Istanbul Travel Guide

Istanbul Byzantine Palaces

  • General view of the city of Constantine

  • Ruins of Great Palace

  • Ground mosaic of Great Palace

  • Blachernae Palace

  • A gravure which belongs to 17th century describing Blachernae Palace.

  • Ruins of a Byzantine Palace near Topkapi Palace

In the Byzantian era, there were two groups of palaces: Aya Sofia and Ayvansaray. The most important one was Great Palace. The Great Palace of Byzantium was a complex of several palaces, pavilions, churches, baths and administrative buildings constructed  one of the hills of Constantinopolis.

The Bucoleon Palace had five hundred rooms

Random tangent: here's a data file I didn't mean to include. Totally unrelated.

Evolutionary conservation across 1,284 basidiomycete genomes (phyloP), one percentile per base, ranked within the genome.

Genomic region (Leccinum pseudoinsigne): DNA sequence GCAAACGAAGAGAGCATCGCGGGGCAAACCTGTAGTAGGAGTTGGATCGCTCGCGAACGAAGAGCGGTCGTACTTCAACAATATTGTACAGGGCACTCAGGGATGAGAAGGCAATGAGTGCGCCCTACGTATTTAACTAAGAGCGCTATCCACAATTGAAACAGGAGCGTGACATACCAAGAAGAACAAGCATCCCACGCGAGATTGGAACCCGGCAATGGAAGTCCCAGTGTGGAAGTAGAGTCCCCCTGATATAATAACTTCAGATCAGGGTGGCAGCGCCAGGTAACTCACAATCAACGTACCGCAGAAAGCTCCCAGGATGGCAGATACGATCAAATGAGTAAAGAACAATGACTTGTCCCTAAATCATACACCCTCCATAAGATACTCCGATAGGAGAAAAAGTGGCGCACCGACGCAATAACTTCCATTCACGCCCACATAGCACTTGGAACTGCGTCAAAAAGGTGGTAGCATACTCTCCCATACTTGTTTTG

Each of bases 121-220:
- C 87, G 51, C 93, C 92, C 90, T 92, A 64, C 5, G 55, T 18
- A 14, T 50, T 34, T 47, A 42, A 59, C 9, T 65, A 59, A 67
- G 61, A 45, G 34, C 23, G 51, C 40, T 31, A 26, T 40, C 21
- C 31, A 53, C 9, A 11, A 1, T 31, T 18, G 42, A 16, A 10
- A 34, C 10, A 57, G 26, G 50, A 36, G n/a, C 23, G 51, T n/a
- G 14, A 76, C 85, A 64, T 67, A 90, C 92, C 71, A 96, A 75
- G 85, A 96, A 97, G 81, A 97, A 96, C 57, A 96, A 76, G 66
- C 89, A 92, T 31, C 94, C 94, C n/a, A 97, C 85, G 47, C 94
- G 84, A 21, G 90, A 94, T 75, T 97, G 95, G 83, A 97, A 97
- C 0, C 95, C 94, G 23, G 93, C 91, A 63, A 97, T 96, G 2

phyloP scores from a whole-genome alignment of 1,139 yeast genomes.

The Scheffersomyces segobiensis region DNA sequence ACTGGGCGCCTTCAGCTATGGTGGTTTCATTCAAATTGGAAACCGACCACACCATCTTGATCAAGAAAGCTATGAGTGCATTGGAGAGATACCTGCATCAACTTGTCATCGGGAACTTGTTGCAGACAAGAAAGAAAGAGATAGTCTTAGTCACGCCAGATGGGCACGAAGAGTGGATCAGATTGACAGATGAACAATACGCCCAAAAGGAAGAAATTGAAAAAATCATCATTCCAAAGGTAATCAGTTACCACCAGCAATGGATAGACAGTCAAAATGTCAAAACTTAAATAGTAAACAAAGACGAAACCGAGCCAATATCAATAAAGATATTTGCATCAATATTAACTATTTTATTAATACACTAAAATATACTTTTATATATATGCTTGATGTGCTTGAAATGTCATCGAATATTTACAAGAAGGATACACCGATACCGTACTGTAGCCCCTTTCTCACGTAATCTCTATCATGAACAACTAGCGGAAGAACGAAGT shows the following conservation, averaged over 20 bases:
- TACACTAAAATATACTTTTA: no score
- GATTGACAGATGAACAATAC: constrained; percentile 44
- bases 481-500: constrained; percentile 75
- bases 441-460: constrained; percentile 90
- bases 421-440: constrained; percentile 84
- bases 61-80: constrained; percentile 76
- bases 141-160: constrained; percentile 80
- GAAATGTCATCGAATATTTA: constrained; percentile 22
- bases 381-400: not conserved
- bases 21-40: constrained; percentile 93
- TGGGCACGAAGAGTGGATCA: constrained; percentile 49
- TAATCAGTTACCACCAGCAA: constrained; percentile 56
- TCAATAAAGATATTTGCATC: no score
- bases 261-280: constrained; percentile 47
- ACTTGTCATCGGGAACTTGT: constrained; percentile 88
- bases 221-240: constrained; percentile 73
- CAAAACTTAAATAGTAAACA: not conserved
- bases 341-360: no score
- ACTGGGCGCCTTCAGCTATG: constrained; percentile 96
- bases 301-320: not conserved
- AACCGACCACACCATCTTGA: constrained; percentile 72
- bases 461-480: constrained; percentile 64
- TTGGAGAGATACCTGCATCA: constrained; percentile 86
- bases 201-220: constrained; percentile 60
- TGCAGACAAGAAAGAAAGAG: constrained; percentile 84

The Bucoleon Palace one of the Byzantine palaces in the city and was built by Theodosius II in the 5th century.  The palace is located on the shore of the Marmara Sea. The name Bucoleon was probably attributed after the end of the 6th century under Justinian I, when the small harbour in front of the palace, was constructed. Emperor Theophilos rebuilt and expanded the palace, adding a large facade on top of the seaward walls. The ruins suggest a balcony looking out to the sea was present, accessible through three marble-framed doorways, still visible today. The Bucoleon Palace on the coast entailed Porfir Köşkü, where all the emperors were born. The Bucoleon Palace was enormous. It had five hundred rooms, that were all connected to each other.